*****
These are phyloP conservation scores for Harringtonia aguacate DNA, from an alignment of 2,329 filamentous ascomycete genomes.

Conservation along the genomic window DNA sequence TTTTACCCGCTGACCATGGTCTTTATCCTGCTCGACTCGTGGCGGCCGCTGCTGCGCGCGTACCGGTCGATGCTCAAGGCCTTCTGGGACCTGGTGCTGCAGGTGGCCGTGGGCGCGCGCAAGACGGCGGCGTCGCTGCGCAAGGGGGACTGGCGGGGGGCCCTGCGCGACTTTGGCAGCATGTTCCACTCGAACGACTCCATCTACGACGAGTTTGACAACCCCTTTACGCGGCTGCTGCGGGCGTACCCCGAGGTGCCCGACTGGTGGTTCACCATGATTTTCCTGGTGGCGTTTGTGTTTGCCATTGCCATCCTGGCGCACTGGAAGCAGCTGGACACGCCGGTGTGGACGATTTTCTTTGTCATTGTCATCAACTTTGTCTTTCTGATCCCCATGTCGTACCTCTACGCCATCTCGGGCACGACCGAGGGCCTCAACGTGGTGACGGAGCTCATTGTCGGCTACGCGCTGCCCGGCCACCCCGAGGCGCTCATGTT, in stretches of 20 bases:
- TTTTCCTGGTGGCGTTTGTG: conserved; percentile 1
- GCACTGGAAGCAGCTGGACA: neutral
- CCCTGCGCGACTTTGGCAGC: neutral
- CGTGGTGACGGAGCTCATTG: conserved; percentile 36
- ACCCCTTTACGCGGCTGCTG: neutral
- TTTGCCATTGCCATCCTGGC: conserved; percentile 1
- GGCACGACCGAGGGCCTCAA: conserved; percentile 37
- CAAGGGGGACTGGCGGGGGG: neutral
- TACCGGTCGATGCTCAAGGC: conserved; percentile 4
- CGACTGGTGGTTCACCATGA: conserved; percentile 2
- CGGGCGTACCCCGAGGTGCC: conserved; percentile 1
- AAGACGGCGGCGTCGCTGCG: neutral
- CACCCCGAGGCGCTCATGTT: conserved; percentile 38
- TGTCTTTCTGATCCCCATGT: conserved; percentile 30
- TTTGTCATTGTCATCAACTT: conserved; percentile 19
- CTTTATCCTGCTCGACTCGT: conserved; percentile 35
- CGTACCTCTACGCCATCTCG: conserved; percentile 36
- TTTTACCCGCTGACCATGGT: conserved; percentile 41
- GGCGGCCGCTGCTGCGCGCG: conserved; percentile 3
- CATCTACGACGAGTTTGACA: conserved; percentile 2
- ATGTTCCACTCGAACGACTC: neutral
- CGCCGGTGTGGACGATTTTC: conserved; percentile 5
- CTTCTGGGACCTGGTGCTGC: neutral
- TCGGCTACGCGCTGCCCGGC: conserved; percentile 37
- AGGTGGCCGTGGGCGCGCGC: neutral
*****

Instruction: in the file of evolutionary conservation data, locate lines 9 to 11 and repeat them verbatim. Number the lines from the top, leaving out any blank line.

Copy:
- GGCACGACCGAGGGCCTCAA: conserved; percentile 37
- CAAGGGGGACTGGCGGGGGG: neutral
- TACCGGTCGATGCTCAAGGC: conserved; percentile 4